Reuben sat at his usual table at Elaines, eating his usual meal, and wondered, not for the first time, what the hell he was doing there.
For one thing, it was a week before Christmas, with a late arriving Chanukah not far behind. Any other self-respecting Jew would have long-since decamped for the condo in Florida, or in Reuben's case, the bungalow in Palm Springs, the mansion in Vegas or a sweet little hide-a-way he still had in West Hollywood. There was absolutely no good reason for him to be freezing his tuchus off in New York, pushing a leaden meatball around a plate of barely al dente pasta.
Nobody went to Elaine's for the food. You went to see and be seen, at least back in the day, but those days were long gone. Elaine, dear soul that she was, was on her last legs, just like the restaurant and maybe a bit like New York. Or even, Reuben thought reluctantly, a bit like him. The ticker was OK, as long as he took his pills and didn't load up on the pastrami at Canter’s too often when he was in LA, but there were various aches and pains and just the sense that he'd been around too long, outlived too many friends and enemies.
The fact that he could still attract a canny young stud now and again probably had as much to do with his bank account and reputation than his personal charisma. Reuben wasn’t about to lie to himself regarding his personal African Queen, as Sinatra and the boys used to refer to Johnny Mathis. Reuben had laughed along with them, even if it hurt his heart a little bit to keep that part of himself under wraps. He did it a lot back then.
With a sigh, he took a bite and remembered a night a million years ago when Sinatra had told him an off-color story about Dorothy Kilgallen and Johnnie Ray, which these days would be considered offensive on multiple levels, and then even then had bothered Reuben, but still not enough to say anything. It was Sinatra after all.
That wasn't at Elaine's though, it was Jilly's.
Almost as if Frank were in the room, he heard the Chairman singing, "Start spreading the news..." Except Frank was long gone and the music was coming from his own jacket. The phone was one of many he'd been given almost as soon as the Iphones were put on the market, each one inevitably set up to interrupt him with a line or two sung by Sinatra.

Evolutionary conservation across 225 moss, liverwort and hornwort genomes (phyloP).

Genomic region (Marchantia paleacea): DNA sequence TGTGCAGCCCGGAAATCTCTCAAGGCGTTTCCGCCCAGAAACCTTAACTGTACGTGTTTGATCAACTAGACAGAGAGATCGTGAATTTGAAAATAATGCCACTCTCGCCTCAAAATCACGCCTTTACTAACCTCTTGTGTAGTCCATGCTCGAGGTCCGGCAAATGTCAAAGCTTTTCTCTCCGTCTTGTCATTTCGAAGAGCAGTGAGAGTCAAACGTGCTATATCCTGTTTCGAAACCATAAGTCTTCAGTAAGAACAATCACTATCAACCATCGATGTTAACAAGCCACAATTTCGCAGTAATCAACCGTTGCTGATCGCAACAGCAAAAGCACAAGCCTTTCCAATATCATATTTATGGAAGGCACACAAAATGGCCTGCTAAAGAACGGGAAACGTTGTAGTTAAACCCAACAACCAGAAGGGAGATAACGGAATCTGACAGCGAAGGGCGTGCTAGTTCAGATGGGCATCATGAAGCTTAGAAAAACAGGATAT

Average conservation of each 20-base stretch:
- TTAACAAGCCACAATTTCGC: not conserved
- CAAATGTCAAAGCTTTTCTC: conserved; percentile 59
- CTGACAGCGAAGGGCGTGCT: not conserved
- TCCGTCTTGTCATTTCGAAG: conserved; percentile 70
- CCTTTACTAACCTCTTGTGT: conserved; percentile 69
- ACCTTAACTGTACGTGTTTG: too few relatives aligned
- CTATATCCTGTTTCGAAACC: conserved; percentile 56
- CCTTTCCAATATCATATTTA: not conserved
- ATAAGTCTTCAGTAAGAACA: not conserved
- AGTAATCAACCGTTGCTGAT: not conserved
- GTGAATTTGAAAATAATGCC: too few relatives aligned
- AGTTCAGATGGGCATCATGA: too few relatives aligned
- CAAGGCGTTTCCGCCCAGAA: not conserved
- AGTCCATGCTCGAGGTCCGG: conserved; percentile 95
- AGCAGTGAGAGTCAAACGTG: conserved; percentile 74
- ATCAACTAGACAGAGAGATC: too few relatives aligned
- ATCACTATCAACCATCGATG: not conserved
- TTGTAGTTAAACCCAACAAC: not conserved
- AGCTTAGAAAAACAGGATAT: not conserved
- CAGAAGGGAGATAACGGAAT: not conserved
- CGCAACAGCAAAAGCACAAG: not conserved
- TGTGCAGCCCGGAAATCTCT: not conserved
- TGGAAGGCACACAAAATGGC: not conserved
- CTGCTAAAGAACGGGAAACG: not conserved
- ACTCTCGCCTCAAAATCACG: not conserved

Self-pity was immediately replaced by anxiety. This was the phone Danny had given him. The only reason Reuben was still in New York, instead of points warmer was Danny's insistence that this was the perfect time to pull off one of his elaborate heists. He hadn’t asked Reuben for money this time, but he had requested a crucial piece of information. Reuben’s instincts told him this job was a nightmare in the making, but Danny, being Danny, couldn’t be convinced.
He’d gotten even more concerned when Basher had signed on. Basher was the best, no doubt, but he’d expressed some reservations, mentioned that he thought Danny was losing sight of the big picture, and while Danny was like a son to Reuben, Basher was something more.
Reuben didn’t want to leave town until he knew they’d pulled it off and gotten away clean. A call from Danny might mean he could be flying out on the next redeye. When did you become such an optimist? asked the voice in his head that remembered growing up in poor in Bayonne, when a phone call was such a rarity that it could only mean death and disaster.
He missed the era when a waiter would advise him that there was a call and he'd be ushered into the back room to receive it. Of course at 21, they'd bring a phone right out to the table on a silver tray. Prestigious, if not terribly stealthy.
He felt the phone vibrating against his chest, near the scar from the heart surgery. Almost three years ago. That miserable goniff Willy Bank. The rage and fear all came back, along with the gratitude he felt toward Danny, Rusty and the rest of the guys.
"Yeah?" he barked into the phone.
"Reuben..." Danny's voice said it all. Hoarse, heartsick, frightened. Oy, gevalt. Reuben knew with a certainty, he wasn’t getting off the East Coast anytime soon. He struggled not to utter the four words that immediately came to mind: I. Told. You. So. Instead, he got the information he needed, left his pasta uneaten and told his driver to take him to Memorial Hospital in Saddle River, New Jersey. Fucking New Jersey? Really, Danny?
By the time he got to the hospital, Reuben had mentally run through several versions of what he wanted to say to Danny. In the end, the look on Danny's exhausted, unshaven face meant he'd already told himself the same things.
He'd had all day to think about what had happened to Rusty, who was currently in intensive care with multiple tubes going in an out and some very hard types keeping an eye on him...and those were just the nurses. The actual security consisted of Danny's people who were doing their best to look inconspicuous, although Reuben recognized them all immediately. Putting Virgil Malloy into pink scrubs was an act of twisted genius.